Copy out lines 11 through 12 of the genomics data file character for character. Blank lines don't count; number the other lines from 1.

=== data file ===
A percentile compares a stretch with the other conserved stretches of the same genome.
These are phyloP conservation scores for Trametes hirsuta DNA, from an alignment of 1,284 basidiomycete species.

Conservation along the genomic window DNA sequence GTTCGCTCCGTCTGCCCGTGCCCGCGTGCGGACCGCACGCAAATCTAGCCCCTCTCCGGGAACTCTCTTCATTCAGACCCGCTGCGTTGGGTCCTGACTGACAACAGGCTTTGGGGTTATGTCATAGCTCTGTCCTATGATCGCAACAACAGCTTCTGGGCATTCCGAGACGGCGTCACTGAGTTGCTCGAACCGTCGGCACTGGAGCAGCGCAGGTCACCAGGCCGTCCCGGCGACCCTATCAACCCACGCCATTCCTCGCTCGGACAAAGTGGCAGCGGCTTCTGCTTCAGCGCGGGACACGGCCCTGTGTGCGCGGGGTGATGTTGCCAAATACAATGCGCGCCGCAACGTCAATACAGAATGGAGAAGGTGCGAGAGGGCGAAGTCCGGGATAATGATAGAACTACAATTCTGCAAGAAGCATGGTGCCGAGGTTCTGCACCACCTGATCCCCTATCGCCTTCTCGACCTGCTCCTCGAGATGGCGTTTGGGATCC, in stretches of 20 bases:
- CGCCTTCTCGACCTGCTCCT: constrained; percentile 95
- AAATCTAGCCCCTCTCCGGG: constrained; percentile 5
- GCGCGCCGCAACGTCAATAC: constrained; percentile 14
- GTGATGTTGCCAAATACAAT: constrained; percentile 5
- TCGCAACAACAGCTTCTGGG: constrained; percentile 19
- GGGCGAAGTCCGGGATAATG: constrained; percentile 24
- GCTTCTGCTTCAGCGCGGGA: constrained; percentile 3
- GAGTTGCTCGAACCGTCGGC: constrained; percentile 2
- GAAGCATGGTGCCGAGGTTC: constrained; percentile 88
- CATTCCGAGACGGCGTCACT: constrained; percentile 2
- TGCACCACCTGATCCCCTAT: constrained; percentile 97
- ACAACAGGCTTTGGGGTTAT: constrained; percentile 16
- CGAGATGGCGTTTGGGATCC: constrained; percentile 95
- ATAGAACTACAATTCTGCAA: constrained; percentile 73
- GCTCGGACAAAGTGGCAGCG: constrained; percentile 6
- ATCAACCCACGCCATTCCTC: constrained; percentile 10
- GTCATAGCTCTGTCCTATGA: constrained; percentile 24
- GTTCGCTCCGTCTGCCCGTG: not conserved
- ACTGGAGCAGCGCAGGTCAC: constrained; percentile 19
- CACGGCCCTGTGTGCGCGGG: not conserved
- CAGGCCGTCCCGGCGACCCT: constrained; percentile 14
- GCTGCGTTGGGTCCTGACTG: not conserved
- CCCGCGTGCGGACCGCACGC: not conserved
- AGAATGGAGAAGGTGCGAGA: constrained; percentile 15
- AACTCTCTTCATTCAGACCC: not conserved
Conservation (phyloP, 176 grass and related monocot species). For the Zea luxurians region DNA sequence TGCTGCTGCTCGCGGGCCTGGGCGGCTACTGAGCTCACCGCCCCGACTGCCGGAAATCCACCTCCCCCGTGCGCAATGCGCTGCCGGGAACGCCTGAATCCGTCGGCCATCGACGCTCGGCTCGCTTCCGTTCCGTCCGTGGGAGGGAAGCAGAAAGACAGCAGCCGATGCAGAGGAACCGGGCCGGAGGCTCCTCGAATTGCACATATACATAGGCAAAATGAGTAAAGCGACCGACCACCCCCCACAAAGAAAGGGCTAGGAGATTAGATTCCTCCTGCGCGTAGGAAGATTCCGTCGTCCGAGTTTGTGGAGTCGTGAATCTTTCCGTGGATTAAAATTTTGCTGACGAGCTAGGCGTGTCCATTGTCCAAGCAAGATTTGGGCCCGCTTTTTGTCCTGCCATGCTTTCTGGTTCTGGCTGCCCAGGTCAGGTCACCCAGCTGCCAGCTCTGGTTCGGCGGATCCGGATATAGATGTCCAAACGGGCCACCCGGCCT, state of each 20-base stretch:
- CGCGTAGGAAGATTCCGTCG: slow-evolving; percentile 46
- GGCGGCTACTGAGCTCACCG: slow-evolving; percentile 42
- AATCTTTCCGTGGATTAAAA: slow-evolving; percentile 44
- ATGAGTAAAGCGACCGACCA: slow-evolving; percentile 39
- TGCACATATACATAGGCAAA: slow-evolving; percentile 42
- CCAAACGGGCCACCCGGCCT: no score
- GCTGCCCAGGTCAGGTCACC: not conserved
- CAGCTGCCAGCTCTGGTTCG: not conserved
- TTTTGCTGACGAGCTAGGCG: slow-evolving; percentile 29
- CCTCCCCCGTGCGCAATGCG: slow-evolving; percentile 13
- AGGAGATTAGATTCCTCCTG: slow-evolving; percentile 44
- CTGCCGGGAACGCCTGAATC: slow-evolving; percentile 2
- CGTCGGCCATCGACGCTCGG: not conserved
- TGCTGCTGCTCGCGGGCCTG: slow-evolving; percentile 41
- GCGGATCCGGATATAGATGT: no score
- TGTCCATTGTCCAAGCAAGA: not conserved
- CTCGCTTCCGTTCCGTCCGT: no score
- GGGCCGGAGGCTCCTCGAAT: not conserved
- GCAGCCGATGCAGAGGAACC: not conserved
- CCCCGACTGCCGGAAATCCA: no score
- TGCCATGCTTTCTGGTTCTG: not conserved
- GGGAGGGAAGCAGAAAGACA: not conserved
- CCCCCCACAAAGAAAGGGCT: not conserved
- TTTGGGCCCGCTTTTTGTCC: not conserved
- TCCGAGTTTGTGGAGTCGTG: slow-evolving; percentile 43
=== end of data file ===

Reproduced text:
- GAGTTGCTCGAACCGTCGGC: constrained; percentile 2
- GAAGCATGGTGCCGAGGTTC: constrained; percentile 88